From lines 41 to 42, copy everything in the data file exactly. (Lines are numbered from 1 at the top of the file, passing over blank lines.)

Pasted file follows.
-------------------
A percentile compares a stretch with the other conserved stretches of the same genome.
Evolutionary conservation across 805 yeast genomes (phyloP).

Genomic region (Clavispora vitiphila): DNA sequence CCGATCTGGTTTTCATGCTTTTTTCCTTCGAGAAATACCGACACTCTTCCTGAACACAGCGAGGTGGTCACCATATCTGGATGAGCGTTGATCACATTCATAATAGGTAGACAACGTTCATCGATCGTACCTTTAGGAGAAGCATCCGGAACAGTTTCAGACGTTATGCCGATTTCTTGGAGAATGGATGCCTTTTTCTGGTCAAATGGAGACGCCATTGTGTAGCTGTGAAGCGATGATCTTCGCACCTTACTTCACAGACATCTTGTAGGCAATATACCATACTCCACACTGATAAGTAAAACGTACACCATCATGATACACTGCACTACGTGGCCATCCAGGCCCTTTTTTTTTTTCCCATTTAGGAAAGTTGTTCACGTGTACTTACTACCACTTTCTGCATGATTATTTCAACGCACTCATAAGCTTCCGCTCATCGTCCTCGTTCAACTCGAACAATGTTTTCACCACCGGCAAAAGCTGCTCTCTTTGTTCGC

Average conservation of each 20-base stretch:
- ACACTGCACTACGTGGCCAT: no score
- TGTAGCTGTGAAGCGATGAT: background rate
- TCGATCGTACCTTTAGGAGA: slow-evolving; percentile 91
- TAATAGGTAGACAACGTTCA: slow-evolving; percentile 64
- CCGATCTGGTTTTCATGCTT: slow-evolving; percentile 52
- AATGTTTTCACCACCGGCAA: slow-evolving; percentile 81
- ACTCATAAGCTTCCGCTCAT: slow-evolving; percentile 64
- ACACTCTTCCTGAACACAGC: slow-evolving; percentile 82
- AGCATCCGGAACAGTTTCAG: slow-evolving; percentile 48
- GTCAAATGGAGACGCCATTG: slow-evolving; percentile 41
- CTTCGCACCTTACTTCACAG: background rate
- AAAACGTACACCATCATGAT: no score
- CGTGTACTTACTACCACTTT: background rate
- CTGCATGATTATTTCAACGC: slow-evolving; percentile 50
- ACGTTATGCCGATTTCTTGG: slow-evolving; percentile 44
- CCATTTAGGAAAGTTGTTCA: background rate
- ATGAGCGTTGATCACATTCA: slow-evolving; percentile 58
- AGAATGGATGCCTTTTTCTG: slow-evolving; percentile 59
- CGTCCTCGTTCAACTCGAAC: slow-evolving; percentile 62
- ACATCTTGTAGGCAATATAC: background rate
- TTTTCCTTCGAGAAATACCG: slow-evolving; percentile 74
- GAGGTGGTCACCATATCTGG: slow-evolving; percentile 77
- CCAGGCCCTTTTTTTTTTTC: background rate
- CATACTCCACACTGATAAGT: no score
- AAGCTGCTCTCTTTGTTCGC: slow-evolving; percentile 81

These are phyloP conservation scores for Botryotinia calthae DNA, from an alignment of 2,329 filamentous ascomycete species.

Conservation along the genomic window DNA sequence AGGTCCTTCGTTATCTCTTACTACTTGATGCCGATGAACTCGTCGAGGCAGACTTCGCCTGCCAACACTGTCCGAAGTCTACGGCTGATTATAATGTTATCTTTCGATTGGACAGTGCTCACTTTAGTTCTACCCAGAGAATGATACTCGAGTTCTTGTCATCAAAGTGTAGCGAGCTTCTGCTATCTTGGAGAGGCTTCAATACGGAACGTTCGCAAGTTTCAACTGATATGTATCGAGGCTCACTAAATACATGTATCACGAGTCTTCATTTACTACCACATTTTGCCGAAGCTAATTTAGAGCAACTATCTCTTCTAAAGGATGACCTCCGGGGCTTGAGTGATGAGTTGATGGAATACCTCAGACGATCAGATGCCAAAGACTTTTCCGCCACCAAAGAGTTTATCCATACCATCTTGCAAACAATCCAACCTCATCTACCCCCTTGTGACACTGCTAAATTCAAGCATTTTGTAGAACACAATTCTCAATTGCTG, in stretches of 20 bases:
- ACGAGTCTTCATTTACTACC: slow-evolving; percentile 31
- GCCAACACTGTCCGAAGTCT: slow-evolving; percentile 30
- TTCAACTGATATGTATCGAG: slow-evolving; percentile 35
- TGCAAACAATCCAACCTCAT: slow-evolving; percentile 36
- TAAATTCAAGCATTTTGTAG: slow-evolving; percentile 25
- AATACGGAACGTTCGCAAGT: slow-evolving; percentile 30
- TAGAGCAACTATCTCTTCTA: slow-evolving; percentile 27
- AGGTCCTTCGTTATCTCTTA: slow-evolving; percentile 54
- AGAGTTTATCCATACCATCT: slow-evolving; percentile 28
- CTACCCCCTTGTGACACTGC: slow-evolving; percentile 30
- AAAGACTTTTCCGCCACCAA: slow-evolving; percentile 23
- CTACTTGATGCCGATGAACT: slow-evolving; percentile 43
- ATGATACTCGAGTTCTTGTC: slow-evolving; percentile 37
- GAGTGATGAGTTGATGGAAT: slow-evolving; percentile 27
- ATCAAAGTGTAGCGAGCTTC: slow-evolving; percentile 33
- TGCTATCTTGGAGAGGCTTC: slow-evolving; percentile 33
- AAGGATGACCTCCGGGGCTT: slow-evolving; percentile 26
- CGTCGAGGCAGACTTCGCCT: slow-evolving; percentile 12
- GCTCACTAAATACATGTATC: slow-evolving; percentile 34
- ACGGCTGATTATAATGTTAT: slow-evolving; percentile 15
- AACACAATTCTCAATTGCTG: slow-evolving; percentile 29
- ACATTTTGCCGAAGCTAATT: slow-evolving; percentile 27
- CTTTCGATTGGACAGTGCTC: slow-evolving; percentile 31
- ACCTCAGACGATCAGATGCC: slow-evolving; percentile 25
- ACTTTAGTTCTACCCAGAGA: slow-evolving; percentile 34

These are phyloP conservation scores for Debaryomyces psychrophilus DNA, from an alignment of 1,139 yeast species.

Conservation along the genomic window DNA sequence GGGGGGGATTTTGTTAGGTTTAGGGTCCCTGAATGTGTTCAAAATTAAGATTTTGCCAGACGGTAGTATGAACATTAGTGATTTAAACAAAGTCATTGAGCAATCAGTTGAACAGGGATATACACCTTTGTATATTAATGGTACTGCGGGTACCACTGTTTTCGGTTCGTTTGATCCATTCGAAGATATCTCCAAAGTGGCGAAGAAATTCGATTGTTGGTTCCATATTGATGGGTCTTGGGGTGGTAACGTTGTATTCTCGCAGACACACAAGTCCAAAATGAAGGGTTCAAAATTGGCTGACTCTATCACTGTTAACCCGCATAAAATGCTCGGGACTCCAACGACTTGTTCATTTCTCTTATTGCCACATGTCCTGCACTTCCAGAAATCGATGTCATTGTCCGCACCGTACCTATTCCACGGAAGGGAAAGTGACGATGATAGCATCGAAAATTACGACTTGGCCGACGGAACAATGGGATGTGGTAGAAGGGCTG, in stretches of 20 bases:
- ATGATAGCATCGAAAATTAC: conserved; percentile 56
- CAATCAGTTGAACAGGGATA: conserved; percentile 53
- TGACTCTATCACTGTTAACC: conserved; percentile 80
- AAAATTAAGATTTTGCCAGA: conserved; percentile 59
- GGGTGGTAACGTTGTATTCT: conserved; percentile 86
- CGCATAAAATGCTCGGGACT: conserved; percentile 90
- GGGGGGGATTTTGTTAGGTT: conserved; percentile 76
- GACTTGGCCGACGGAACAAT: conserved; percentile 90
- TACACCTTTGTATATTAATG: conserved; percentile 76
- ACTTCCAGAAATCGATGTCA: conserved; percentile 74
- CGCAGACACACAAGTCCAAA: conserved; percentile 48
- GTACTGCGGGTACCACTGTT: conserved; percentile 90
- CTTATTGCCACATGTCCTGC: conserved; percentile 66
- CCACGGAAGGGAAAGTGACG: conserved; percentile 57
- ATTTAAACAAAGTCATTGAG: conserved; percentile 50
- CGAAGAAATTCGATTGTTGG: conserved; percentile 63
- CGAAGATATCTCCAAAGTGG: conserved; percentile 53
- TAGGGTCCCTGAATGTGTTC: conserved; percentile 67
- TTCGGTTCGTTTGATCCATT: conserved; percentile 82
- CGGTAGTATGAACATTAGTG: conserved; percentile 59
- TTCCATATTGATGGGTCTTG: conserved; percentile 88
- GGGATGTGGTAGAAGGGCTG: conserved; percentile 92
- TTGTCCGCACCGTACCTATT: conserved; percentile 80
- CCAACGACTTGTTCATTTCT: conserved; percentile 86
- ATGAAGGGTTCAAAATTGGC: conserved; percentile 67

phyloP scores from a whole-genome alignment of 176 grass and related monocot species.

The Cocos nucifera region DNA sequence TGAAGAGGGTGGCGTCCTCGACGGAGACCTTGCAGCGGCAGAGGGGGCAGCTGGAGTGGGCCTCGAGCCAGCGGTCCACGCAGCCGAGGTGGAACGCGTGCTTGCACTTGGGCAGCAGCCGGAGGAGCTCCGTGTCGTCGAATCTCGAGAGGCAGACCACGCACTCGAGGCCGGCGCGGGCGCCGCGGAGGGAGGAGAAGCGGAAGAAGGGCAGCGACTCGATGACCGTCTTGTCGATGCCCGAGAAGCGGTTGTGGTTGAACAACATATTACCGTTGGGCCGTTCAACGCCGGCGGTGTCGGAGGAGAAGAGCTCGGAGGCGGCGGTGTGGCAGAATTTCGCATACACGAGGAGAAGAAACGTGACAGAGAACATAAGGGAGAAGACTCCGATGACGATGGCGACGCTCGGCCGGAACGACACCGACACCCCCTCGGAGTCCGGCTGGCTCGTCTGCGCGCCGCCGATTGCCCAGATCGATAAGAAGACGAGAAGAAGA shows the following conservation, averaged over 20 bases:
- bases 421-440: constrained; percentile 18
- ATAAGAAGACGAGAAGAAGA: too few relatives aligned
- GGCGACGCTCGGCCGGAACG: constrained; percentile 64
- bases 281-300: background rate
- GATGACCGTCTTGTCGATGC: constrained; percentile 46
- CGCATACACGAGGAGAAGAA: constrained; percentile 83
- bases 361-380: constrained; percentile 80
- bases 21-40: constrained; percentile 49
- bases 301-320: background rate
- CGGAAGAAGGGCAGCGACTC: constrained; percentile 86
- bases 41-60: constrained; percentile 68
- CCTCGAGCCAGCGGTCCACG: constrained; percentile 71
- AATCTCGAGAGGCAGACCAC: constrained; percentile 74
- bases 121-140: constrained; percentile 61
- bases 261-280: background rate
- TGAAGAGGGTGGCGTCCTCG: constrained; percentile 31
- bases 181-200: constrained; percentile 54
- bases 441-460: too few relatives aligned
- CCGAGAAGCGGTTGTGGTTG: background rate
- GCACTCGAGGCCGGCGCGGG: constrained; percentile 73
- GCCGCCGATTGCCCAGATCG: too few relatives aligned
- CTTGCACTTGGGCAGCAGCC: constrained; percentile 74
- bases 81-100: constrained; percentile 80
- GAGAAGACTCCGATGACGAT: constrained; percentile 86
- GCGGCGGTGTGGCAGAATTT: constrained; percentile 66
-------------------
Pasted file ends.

- CTACCCCCTTGTGACACTGC: slow-evolving; percentile 30
- AAAGACTTTTCCGCCACCAA: slow-evolving; percentile 23